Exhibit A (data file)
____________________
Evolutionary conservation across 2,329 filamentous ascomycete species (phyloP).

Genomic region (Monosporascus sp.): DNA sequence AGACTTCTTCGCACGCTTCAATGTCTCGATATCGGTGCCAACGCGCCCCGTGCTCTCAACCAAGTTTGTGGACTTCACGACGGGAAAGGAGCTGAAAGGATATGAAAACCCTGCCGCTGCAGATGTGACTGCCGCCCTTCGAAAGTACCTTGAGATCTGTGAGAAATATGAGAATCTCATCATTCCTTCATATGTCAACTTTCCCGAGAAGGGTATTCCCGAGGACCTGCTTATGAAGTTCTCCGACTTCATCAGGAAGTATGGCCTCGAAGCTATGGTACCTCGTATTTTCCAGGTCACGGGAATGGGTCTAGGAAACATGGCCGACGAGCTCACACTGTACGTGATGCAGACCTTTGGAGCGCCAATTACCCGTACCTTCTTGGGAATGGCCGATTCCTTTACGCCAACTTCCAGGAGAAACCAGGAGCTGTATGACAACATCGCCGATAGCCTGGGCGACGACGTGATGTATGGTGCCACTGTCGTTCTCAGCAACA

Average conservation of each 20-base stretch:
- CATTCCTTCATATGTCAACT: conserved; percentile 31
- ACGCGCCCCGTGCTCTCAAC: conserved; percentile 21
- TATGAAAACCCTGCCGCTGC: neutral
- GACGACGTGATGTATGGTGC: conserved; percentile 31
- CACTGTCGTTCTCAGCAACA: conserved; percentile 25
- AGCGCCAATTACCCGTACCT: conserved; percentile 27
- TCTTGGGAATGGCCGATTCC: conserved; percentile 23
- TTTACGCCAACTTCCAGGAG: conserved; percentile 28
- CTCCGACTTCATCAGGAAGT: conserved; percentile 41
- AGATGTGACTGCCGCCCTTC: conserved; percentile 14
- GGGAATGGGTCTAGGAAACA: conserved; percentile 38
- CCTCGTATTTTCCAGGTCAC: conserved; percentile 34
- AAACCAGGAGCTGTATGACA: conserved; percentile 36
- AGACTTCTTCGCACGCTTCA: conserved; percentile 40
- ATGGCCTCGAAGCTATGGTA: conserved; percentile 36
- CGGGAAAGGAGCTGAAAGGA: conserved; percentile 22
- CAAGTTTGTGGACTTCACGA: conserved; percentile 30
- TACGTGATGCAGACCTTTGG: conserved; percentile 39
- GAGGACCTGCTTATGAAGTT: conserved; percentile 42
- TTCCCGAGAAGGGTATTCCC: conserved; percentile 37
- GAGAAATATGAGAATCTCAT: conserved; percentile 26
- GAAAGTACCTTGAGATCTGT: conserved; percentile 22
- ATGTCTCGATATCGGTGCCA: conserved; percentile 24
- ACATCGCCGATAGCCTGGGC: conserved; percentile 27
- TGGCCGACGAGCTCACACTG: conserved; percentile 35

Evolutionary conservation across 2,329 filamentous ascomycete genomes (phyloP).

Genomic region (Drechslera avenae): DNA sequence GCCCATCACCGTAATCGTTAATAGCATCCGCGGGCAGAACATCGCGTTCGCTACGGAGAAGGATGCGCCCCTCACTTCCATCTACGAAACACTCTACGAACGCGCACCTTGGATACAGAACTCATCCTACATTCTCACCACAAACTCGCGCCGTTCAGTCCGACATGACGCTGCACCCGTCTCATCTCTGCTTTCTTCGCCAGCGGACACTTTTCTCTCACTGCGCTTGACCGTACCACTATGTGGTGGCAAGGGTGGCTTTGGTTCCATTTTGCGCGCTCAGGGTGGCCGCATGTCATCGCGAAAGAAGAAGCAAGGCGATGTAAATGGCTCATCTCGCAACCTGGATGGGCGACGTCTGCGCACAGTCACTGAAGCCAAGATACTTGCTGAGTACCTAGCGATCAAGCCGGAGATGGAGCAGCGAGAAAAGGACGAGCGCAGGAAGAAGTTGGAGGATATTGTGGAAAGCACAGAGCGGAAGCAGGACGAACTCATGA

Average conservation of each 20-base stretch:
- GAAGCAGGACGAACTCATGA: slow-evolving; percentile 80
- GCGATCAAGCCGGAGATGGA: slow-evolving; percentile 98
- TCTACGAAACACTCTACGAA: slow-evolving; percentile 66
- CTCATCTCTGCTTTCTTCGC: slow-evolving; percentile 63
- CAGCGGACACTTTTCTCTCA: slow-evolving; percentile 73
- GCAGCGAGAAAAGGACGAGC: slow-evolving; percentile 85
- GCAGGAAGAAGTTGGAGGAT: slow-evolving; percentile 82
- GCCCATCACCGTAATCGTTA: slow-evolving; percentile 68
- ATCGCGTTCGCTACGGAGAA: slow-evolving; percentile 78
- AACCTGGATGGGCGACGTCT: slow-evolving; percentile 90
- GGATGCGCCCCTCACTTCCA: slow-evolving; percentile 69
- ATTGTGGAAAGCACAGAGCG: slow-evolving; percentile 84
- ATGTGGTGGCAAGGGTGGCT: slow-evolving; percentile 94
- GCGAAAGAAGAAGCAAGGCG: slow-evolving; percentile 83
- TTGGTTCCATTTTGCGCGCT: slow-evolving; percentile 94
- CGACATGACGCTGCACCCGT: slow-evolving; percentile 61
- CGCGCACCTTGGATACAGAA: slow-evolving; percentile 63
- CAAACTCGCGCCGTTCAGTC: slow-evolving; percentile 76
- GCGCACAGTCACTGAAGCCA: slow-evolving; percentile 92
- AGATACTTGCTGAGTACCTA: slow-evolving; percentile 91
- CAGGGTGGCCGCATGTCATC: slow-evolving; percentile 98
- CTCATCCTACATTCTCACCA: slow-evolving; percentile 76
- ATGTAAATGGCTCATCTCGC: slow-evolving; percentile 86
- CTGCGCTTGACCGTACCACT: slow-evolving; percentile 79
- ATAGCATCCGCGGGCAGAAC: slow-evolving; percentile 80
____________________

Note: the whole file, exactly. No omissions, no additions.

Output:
Evolutionary conservation across 2,329 filamentous ascomycete species (phyloP).

Genomic region (Monosporascus sp.): DNA sequence AGACTTCTTCGCACGCTTCAATGTCTCGATATCGGTGCCAACGCGCCCCGTGCTCTCAACCAAGTTTGTGGACTTCACGACGGGAAAGGAGCTGAAAGGATATGAAAACCCTGCCGCTGCAGATGTGACTGCCGCCCTTCGAAAGTACCTTGAGATCTGTGAGAAATATGAGAATCTCATCATTCCTTCATATGTCAACTTTCCCGAGAAGGGTATTCCCGAGGACCTGCTTATGAAGTTCTCCGACTTCATCAGGAAGTATGGCCTCGAAGCTATGGTACCTCGTATTTTCCAGGTCACGGGAATGGGTCTAGGAAACATGGCCGACGAGCTCACACTGTACGTGATGCAGACCTTTGGAGCGCCAATTACCCGTACCTTCTTGGGAATGGCCGATTCCTTTACGCCAACTTCCAGGAGAAACCAGGAGCTGTATGACAACATCGCCGATAGCCTGGGCGACGACGTGATGTATGGTGCCACTGTCGTTCTCAGCAACA

Average conservation of each 20-base stretch:
- CATTCCTTCATATGTCAACT: conserved; percentile 31
- ACGCGCCCCGTGCTCTCAAC: conserved; percentile 21
- TATGAAAACCCTGCCGCTGC: neutral
- GACGACGTGATGTATGGTGC: conserved; percentile 31
- CACTGTCGTTCTCAGCAACA: conserved; percentile 25
- AGCGCCAATTACCCGTACCT: conserved; percentile 27
- TCTTGGGAATGGCCGATTCC: conserved; percentile 23
- TTTACGCCAACTTCCAGGAG: conserved; percentile 28
- CTCCGACTTCATCAGGAAGT: conserved; percentile 41
- AGATGTGACTGCCGCCCTTC: conserved; percentile 14
- GGGAATGGGTCTAGGAAACA: conserved; percentile 38
- CCTCGTATTTTCCAGGTCAC: conserved; percentile 34
- AAACCAGGAGCTGTATGACA: conserved; percentile 36
- AGACTTCTTCGCACGCTTCA: conserved; percentile 40
- ATGGCCTCGAAGCTATGGTA: conserved; percentile 36
- CGGGAAAGGAGCTGAAAGGA: conserved; percentile 22
- CAAGTTTGTGGACTTCACGA: conserved; percentile 30
- TACGTGATGCAGACCTTTGG: conserved; percentile 39
- GAGGACCTGCTTATGAAGTT: conserved; percentile 42
- TTCCCGAGAAGGGTATTCCC: conserved; percentile 37
- GAGAAATATGAGAATCTCAT: conserved; percentile 26
- GAAAGTACCTTGAGATCTGT: conserved; percentile 22
- ATGTCTCGATATCGGTGCCA: conserved; percentile 24
- ACATCGCCGATAGCCTGGGC: conserved; percentile 27
- TGGCCGACGAGCTCACACTG: conserved; percentile 35

Evolutionary conservation across 2,329 filamentous ascomycete genomes (phyloP).

Genomic region (Drechslera avenae): DNA sequence GCCCATCACCGTAATCGTTAATAGCATCCGCGGGCAGAACATCGCGTTCGCTACGGAGAAGGATGCGCCCCTCACTTCCATCTACGAAACACTCTACGAACGCGCACCTTGGATACAGAACTCATCCTACATTCTCACCACAAACTCGCGCCGTTCAGTCCGACATGACGCTGCACCCGTCTCATCTCTGCTTTCTTCGCCAGCGGACACTTTTCTCTCACTGCGCTTGACCGTACCACTATGTGGTGGCAAGGGTGGCTTTGGTTCCATTTTGCGCGCTCAGGGTGGCCGCATGTCATCGCGAAAGAAGAAGCAAGGCGATGTAAATGGCTCATCTCGCAACCTGGATGGGCGACGTCTGCGCACAGTCACTGAAGCCAAGATACTTGCTGAGTACCTAGCGATCAAGCCGGAGATGGAGCAGCGAGAAAAGGACGAGCGCAGGAAGAAGTTGGAGGATATTGTGGAAAGCACAGAGCGGAAGCAGGACGAACTCATGA

Average conservation of each 20-base stretch:
- GAAGCAGGACGAACTCATGA: slow-evolving; percentile 80
- GCGATCAAGCCGGAGATGGA: slow-evolving; percentile 98
- TCTACGAAACACTCTACGAA: slow-evolving; percentile 66
- CTCATCTCTGCTTTCTTCGC: slow-evolving; percentile 63
- CAGCGGACACTTTTCTCTCA: slow-evolving; percentile 73
- GCAGCGAGAAAAGGACGAGC: slow-evolving; percentile 85
- GCAGGAAGAAGTTGGAGGAT: slow-evolving; percentile 82
- GCCCATCACCGTAATCGTTA: slow-evolving; percentile 68
- ATCGCGTTCGCTACGGAGAA: slow-evolving; percentile 78
- AACCTGGATGGGCGACGTCT: slow-evolving; percentile 90
- GGATGCGCCCCTCACTTCCA: slow-evolving; percentile 69
- ATTGTGGAAAGCACAGAGCG: slow-evolving; percentile 84
- ATGTGGTGGCAAGGGTGGCT: slow-evolving; percentile 94
- GCGAAAGAAGAAGCAAGGCG: slow-evolving; percentile 83
- TTGGTTCCATTTTGCGCGCT: slow-evolving; percentile 94
- CGACATGACGCTGCACCCGT: slow-evolving; percentile 61
- CGCGCACCTTGGATACAGAA: slow-evolving; percentile 63
- CAAACTCGCGCCGTTCAGTC: slow-evolving; percentile 76
- GCGCACAGTCACTGAAGCCA: slow-evolving; percentile 92
- AGATACTTGCTGAGTACCTA: slow-evolving; percentile 91
- CAGGGTGGCCGCATGTCATC: slow-evolving; percentile 98
- CTCATCCTACATTCTCACCA: slow-evolving; percentile 76
- ATGTAAATGGCTCATCTCGC: slow-evolving; percentile 86
- CTGCGCTTGACCGTACCACT: slow-evolving; percentile 79
- ATAGCATCCGCGGGCAGAAC: slow-evolving; percentile 80